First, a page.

Despite the recent years’ NSA spying revelations, numerous international malware attacks and North Koreas’ hacking of Sony Pictures, maritime cyber-security is not an issue at the forefront of many ship-owners and managers minds.
However, whilst the maritime industry might not seem a likely target, reports of successful cyber-attacks are not unknown. Take, for example, the Port of Antwerp, where hackers working with a drug-smuggling gang repeatedly breached digital tracking systems to locate containers holding large quantities of drugs. They then dispatched their own drivers to retrieve the containers ahead of the scheduled collection time.
After two years, the operation was eventually shut down and there were no major repercussions for the Port of Antwerp or the companies involved. However, according to security experts at Trend Micro, these companies were extremely fortunate. Using the same techniques, it would not be difficult for criminals to cause chaos at sea. By simply accessing and manipulating a vessel’s AIS, hackers could prevent ships from providing movement information, cause AIS users to detect vessels in false locations or make “phantom” structures or vessels appear.
Other examples of an industry at risk include a drilling rig being hacked and forced to suspend operations, as well as a container line’s entire database of cargo information, including container number, location, place of origin, being erased. Furthermore, instances of maritime and offshore companies that have potentially fallen victim to cyber-attacks may be under-reported, as companies may fear appearing to have allowed confidential information to be compromised.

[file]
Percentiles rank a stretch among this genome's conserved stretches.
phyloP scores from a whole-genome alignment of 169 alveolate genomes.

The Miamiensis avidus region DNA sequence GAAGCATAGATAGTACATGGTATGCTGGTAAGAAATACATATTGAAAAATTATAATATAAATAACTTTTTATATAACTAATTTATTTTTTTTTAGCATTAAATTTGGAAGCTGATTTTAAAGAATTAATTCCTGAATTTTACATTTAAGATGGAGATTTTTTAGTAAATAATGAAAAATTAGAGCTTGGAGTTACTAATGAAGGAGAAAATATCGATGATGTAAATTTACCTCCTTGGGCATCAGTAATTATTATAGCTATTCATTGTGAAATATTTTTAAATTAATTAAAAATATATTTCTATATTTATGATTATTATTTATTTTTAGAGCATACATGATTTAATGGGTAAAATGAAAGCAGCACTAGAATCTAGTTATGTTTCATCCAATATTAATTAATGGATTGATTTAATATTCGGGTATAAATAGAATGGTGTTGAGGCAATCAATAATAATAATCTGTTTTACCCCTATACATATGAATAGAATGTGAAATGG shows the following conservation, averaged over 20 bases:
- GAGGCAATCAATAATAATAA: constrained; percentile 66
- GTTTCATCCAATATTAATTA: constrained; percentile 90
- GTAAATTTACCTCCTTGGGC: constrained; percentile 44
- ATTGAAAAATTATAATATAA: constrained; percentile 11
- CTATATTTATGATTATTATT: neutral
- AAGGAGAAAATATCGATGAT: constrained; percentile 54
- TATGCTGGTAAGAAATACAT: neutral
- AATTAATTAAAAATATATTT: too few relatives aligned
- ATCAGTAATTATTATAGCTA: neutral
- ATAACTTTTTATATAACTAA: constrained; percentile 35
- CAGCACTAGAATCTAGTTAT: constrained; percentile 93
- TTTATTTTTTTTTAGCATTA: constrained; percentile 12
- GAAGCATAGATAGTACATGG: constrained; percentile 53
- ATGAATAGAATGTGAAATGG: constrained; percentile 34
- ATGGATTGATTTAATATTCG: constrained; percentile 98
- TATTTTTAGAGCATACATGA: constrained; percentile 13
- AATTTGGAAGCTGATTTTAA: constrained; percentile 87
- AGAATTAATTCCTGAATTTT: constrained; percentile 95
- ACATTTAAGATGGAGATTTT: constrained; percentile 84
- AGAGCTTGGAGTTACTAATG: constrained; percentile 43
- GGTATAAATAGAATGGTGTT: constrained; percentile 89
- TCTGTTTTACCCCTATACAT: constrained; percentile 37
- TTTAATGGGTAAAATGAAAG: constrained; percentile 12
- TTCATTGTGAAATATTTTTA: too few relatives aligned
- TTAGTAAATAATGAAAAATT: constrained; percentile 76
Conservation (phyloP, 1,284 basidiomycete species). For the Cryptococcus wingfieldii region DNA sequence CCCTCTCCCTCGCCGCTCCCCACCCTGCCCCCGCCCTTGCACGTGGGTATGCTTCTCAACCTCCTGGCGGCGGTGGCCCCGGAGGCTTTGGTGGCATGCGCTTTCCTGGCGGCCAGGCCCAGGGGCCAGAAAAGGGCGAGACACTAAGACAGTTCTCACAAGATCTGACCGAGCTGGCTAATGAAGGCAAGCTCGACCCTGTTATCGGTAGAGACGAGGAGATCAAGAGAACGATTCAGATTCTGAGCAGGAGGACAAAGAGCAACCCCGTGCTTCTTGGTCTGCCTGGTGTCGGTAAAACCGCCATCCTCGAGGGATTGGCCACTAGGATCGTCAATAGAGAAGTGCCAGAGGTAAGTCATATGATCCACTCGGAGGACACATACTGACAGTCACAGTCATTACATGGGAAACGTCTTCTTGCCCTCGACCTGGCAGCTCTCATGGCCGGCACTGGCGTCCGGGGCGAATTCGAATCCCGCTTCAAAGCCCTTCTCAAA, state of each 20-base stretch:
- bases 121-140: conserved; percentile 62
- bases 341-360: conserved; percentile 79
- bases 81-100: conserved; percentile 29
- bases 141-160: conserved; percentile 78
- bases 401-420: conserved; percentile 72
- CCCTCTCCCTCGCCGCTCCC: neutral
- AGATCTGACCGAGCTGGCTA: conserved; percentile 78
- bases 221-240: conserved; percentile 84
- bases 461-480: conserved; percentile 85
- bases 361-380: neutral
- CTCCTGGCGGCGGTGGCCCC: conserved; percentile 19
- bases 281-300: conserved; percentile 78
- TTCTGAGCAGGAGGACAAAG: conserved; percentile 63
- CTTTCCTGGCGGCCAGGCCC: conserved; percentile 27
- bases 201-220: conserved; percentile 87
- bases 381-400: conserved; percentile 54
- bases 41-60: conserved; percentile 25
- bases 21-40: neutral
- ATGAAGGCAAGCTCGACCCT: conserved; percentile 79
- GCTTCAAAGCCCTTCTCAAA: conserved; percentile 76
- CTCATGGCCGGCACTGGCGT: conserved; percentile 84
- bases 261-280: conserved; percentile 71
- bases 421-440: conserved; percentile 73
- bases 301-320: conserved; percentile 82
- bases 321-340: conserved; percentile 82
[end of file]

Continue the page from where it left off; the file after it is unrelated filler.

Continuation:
While maritime cyber-security is an issue that falls outside MTI’s traditional domain, we are in a position to use our platform to raise awareness of the issues at the executive level. Adopting good “cyber-hygiene” will dissuade opportunistic attacks and prevent accidental security compromises.
Developing and implementing such policies will require a top down approach within a company. At the most basic level a company should:
• Set strong user access controls
• Set strong network access controls
• Perform regular backups
• Keep software up to date
Training employees on how to recognize cyber-attacks and implementing policies on computer hard-ware usage, particularly the use of USB memory sticks, are further steps a company should consider.
Doing what you can to secure your networks and taking the time to integrate cyber-security into your risk management and crisis communications procedure, are the two most strategic things you can do to ensure you can respond effectively to maritime cyber-security threats and in doing so, protect your reputation as a secure service provider.